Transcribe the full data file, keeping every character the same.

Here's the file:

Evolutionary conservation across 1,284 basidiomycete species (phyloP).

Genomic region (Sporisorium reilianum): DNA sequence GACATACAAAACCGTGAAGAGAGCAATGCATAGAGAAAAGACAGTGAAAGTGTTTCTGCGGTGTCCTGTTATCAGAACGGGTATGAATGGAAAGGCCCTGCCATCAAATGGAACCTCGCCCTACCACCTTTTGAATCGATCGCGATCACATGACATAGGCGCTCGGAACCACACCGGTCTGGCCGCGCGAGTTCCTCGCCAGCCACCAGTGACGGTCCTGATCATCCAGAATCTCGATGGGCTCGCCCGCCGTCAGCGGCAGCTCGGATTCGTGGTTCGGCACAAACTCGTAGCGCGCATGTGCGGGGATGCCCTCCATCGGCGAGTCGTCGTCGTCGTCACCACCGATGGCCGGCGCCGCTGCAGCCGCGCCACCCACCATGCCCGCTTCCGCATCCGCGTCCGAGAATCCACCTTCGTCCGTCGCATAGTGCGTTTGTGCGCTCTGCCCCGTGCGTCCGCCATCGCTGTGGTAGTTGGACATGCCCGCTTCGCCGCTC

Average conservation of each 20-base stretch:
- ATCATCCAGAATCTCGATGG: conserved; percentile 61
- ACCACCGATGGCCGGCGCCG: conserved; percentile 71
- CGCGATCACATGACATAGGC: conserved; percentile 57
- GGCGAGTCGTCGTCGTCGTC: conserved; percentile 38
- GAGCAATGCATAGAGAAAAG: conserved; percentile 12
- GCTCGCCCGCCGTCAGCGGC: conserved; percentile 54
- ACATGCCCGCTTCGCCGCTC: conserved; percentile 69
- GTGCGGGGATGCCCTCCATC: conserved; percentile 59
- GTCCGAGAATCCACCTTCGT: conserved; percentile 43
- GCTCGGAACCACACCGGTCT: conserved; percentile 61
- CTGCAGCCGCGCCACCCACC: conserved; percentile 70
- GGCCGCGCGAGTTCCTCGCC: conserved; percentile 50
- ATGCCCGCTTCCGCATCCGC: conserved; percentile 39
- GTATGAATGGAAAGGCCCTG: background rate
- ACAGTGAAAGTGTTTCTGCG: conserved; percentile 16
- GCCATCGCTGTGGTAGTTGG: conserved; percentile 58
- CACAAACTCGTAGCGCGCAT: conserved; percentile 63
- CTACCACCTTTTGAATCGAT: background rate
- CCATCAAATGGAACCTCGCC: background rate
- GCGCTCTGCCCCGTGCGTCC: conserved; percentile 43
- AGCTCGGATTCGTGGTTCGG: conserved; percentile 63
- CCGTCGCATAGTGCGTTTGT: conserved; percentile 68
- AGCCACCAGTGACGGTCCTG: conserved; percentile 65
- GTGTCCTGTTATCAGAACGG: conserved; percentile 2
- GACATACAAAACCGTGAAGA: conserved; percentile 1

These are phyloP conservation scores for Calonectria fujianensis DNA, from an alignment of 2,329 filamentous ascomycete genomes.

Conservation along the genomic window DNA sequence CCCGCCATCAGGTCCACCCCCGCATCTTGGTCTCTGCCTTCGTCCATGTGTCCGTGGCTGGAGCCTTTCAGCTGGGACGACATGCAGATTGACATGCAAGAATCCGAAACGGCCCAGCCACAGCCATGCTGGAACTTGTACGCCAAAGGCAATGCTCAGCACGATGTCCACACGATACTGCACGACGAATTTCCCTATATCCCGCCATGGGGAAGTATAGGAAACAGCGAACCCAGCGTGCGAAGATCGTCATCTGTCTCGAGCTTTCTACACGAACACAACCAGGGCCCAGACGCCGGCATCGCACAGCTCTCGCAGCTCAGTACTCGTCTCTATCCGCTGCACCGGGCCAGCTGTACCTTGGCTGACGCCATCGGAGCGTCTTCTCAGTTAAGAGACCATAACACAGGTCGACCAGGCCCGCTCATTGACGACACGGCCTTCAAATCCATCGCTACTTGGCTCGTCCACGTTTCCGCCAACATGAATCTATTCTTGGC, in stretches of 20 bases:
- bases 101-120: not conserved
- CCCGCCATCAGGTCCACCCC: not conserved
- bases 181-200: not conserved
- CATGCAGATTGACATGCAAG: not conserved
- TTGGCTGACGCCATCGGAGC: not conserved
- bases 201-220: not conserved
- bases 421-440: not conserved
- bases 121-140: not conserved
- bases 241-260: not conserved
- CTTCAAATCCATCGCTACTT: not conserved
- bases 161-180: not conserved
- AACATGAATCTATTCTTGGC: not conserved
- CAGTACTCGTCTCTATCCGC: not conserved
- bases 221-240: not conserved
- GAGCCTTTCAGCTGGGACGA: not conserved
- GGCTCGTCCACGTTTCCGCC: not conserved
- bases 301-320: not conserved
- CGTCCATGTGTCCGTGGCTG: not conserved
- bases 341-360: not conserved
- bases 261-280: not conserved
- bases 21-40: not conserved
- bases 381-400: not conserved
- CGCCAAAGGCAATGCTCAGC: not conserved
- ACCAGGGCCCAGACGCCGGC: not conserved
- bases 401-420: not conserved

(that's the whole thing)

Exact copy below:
Evolutionary conservation across 1,284 basidiomycete species (phyloP).

Genomic region (Sporisorium reilianum): DNA sequence GACATACAAAACCGTGAAGAGAGCAATGCATAGAGAAAAGACAGTGAAAGTGTTTCTGCGGTGTCCTGTTATCAGAACGGGTATGAATGGAAAGGCCCTGCCATCAAATGGAACCTCGCCCTACCACCTTTTGAATCGATCGCGATCACATGACATAGGCGCTCGGAACCACACCGGTCTGGCCGCGCGAGTTCCTCGCCAGCCACCAGTGACGGTCCTGATCATCCAGAATCTCGATGGGCTCGCCCGCCGTCAGCGGCAGCTCGGATTCGTGGTTCGGCACAAACTCGTAGCGCGCATGTGCGGGGATGCCCTCCATCGGCGAGTCGTCGTCGTCGTCACCACCGATGGCCGGCGCCGCTGCAGCCGCGCCACCCACCATGCCCGCTTCCGCATCCGCGTCCGAGAATCCACCTTCGTCCGTCGCATAGTGCGTTTGTGCGCTCTGCCCCGTGCGTCCGCCATCGCTGTGGTAGTTGGACATGCCCGCTTCGCCGCTC

Average conservation of each 20-base stretch:
- ATCATCCAGAATCTCGATGG: conserved; percentile 61
- ACCACCGATGGCCGGCGCCG: conserved; percentile 71
- CGCGATCACATGACATAGGC: conserved; percentile 57
- GGCGAGTCGTCGTCGTCGTC: conserved; percentile 38
- GAGCAATGCATAGAGAAAAG: conserved; percentile 12
- GCTCGCCCGCCGTCAGCGGC: conserved; percentile 54
- ACATGCCCGCTTCGCCGCTC: conserved; percentile 69
- GTGCGGGGATGCCCTCCATC: conserved; percentile 59
- GTCCGAGAATCCACCTTCGT: conserved; percentile 43
- GCTCGGAACCACACCGGTCT: conserved; percentile 61
- CTGCAGCCGCGCCACCCACC: conserved; percentile 70
- GGCCGCGCGAGTTCCTCGCC: conserved; percentile 50
- ATGCCCGCTTCCGCATCCGC: conserved; percentile 39
- GTATGAATGGAAAGGCCCTG: background rate
- ACAGTGAAAGTGTTTCTGCG: conserved; percentile 16
- GCCATCGCTGTGGTAGTTGG: conserved; percentile 58
- CACAAACTCGTAGCGCGCAT: conserved; percentile 63
- CTACCACCTTTTGAATCGAT: background rate
- CCATCAAATGGAACCTCGCC: background rate
- GCGCTCTGCCCCGTGCGTCC: conserved; percentile 43
- AGCTCGGATTCGTGGTTCGG: conserved; percentile 63
- CCGTCGCATAGTGCGTTTGT: conserved; percentile 68
- AGCCACCAGTGACGGTCCTG: conserved; percentile 65
- GTGTCCTGTTATCAGAACGG: conserved; percentile 2
- GACATACAAAACCGTGAAGA: conserved; percentile 1

These are phyloP conservation scores for Calonectria fujianensis DNA, from an alignment of 2,329 filamentous ascomycete genomes.

Conservation along the genomic window DNA sequence CCCGCCATCAGGTCCACCCCCGCATCTTGGTCTCTGCCTTCGTCCATGTGTCCGTGGCTGGAGCCTTTCAGCTGGGACGACATGCAGATTGACATGCAAGAATCCGAAACGGCCCAGCCACAGCCATGCTGGAACTTGTACGCCAAAGGCAATGCTCAGCACGATGTCCACACGATACTGCACGACGAATTTCCCTATATCCCGCCATGGGGAAGTATAGGAAACAGCGAACCCAGCGTGCGAAGATCGTCATCTGTCTCGAGCTTTCTACACGAACACAACCAGGGCCCAGACGCCGGCATCGCACAGCTCTCGCAGCTCAGTACTCGTCTCTATCCGCTGCACCGGGCCAGCTGTACCTTGGCTGACGCCATCGGAGCGTCTTCTCAGTTAAGAGACCATAACACAGGTCGACCAGGCCCGCTCATTGACGACACGGCCTTCAAATCCATCGCTACTTGGCTCGTCCACGTTTCCGCCAACATGAATCTATTCTTGGC, in stretches of 20 bases:
- bases 101-120: not conserved
- CCCGCCATCAGGTCCACCCC: not conserved
- bases 181-200: not conserved
- CATGCAGATTGACATGCAAG: not conserved
- TTGGCTGACGCCATCGGAGC: not conserved
- bases 201-220: not conserved
- bases 421-440: not conserved
- bases 121-140: not conserved
- bases 241-260: not conserved
- CTTCAAATCCATCGCTACTT: not conserved
- bases 161-180: not conserved
- AACATGAATCTATTCTTGGC: not conserved
- CAGTACTCGTCTCTATCCGC: not conserved
- bases 221-240: not conserved
- GAGCCTTTCAGCTGGGACGA: not conserved
- GGCTCGTCCACGTTTCCGCC: not conserved
- bases 301-320: not conserved
- CGTCCATGTGTCCGTGGCTG: not conserved
- bases 341-360: not conserved
- bases 261-280: not conserved
- bases 21-40: not conserved
- bases 381-400: not conserved
- CGCCAAAGGCAATGCTCAGC: not conserved
- ACCAGGGCCCAGACGCCGGC: not conserved
- bases 401-420: not conserved